Middlesbrough FC reveal £ 30m losses as club’s finances are rocked by covid-19 pandemic

Boro have revealed £ 30m losses after the club’s finances took a battering from the impact of the coronavirus pandemic.

The club today released its results for the year to June 30, 2021 which show how total income plummeted to just £ 14.5m from £ 19m a year earlier due to games being played without fans.

The results come a year after the club revealed record losses of more than £ 35m after being hit by the twin blow of an end to Premier League parachute payments and the early stages of the pandemic.

Read more: Middlesbrough to donate their Chelsea gate receipt share to humanitarian aid in Ukraine

The pre-tax loss was £ 30.8m and the club said it has been forced to cut numbers of both playing and non-playing staff to cope with the drop in income. However its wage bill remains at £ 26.9m, well above its overall income, despite a drop from £ 30.9ma year earlier.

Gate receipts for the year tumbled to just £ 36,000 from £ 4.4m as games were played behind closed doors due to covid restrictions.

The club’s accounts said: “Government restrictions imposed on football stadia to tackle social distancing concerns have significantly hampered the company’s ability to generate income in its usual manner, both from a matchday and non-matchday perspective.

“The company has been forced to significantly reduce the size and cost of the playing squad to reduce its cost base to partially offset the reduction in income.”

Boro’s overall workforce fell from 214 to 198, with its playing squad cut from 74 to 69. The club made a £ 4.2m profit on player sales during the year.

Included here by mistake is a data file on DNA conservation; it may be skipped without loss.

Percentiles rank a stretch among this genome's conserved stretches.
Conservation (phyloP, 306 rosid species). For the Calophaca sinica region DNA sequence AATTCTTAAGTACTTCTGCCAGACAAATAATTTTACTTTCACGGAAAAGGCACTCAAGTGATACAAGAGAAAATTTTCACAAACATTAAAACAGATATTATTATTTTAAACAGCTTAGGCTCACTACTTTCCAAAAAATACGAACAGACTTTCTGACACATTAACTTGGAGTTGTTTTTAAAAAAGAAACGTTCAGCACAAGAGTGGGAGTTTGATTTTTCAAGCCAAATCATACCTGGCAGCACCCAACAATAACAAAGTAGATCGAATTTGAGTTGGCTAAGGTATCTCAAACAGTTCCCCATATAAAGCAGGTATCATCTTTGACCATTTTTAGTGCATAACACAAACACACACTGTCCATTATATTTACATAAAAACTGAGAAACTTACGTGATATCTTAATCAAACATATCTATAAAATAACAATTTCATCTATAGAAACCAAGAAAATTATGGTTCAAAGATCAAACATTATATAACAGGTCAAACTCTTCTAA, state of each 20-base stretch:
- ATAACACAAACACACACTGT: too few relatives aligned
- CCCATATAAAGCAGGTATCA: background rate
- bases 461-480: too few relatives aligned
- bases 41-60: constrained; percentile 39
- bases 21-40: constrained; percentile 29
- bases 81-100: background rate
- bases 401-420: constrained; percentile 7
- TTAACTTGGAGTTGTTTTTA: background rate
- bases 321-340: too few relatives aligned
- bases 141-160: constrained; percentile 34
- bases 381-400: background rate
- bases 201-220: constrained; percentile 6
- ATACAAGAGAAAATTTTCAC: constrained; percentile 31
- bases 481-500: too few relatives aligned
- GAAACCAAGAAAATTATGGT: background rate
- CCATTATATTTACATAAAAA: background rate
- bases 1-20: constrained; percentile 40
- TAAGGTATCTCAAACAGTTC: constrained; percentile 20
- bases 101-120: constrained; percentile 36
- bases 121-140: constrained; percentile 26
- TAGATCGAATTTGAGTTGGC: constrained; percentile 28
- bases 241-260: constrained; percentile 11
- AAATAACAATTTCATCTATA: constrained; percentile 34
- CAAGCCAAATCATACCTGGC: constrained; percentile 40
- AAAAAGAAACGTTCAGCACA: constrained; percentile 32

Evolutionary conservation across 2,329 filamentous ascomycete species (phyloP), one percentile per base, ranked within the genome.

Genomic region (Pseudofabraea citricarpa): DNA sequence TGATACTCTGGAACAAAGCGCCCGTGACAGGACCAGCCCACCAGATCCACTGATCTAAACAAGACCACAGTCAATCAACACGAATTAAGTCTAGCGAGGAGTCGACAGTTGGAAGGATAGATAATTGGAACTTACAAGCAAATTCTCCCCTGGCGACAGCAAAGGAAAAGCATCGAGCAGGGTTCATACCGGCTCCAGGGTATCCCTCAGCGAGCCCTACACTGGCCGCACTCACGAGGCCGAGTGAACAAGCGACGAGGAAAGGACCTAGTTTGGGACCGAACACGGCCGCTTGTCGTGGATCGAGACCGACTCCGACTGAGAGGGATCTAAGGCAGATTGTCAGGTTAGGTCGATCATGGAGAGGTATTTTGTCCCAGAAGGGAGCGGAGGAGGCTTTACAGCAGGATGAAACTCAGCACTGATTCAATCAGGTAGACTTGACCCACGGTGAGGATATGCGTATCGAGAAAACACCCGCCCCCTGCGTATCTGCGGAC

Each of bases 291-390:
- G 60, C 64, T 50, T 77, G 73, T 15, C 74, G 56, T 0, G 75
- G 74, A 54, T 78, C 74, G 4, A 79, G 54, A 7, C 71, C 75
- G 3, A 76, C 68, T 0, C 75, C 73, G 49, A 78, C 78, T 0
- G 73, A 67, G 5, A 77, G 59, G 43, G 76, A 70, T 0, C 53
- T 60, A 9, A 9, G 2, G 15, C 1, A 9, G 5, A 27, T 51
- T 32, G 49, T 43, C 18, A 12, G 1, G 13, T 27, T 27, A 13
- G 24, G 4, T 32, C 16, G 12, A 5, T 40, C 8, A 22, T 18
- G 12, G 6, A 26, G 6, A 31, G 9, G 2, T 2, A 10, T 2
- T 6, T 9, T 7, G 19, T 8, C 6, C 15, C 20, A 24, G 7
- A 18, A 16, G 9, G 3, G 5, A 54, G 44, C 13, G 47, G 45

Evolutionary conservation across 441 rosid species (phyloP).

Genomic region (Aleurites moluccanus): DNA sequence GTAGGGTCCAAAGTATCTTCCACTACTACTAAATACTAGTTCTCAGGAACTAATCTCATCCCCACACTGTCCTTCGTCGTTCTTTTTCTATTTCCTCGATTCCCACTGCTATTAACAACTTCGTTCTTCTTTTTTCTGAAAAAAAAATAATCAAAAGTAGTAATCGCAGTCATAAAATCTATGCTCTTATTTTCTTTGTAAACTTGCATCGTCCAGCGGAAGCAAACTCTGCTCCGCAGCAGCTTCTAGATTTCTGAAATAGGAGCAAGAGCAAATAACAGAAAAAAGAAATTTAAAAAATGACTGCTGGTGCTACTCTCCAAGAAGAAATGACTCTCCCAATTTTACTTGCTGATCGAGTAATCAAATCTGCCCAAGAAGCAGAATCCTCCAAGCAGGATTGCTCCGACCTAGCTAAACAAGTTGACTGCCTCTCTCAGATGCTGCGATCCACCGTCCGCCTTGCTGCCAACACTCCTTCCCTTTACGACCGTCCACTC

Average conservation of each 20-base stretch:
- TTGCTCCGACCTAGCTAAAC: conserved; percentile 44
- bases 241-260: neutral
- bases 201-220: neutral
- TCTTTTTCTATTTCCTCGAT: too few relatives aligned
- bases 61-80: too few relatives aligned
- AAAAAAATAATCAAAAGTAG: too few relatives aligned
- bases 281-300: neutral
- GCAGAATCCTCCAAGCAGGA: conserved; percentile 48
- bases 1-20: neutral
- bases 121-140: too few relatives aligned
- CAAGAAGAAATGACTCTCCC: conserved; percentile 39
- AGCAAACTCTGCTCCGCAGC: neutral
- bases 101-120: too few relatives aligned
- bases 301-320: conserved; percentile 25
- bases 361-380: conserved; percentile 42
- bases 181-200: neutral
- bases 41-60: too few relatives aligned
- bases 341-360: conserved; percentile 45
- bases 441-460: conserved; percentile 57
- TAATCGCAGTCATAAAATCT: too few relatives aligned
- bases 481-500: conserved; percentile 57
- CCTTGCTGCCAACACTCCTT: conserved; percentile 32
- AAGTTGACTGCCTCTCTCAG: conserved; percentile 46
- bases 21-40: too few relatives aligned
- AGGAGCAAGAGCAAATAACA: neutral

However it was also revealed £ 7.8m net spending on players has also been made since June 2021 as the club looks to secure promotion back to the top flight. They included six new signings and the recruitment for four players on season-long loans.

Neil Bausor and Steve Gibson

The accounts also confirmed the departure of Keith Lamb as a director of the company, who has been replaced by chief executive Neil Bausor. Mr Lamb played a major role in the development of the club throughout Steve Gibson’s ownership of him.

The club received £ 589,000 from the Government’s furlough scheme during the period. It also received £ 2.7m in insurance to cover the impact of the pandemic. Broadcasting income edged up from £ 8.3m to £ 10m while sponsorship income dropped from £ 4.5m to £ 2.5m. Merchandising sales rose from £ 1.3m to £ 1.7m.

The figures cover the 2021 Championship season for Boro under then boss Neil Warnock.

The side ultimately finished 10th although performances have improved this season following the appointment of Chris Wilder and the return of supporters. Boro remain in the running for a play-off spot and the club has also enjoyed a successful FA Cup run with victories over Manchester United and Spurs.

The club announced on Friday it would donate the gate receipts from Saturday’s sellout FA Cup quarter final clash with Chelsea to humanitarian efforts in Ukraine.

In the accounts, Boro chairman Steve Gibson says the club’s biggest financial risk is “failing to perform competitively in the league in which it competes”.

The accounts also again reveal the importance of the owner’s financial support.

They state: “The going concern basis of the company depends on the support from the Gibson O’Neill Company Limited, the ultimate parent undertaking, who will continue to provide that support, if required, to the company for the foreseeable future.

It added: “The club will continue to keep control of operating costs and make as much income as possible available to invest in the football team.

“The club will continue to strive for progression and promotion to the Premier League.”

Separate results from the club’s parent company Gibson O’Neill, which also includes Steve Gibson’s interests in chemical firm Bulkhaul and luxury hotel Rockliffe, are yet to be released.

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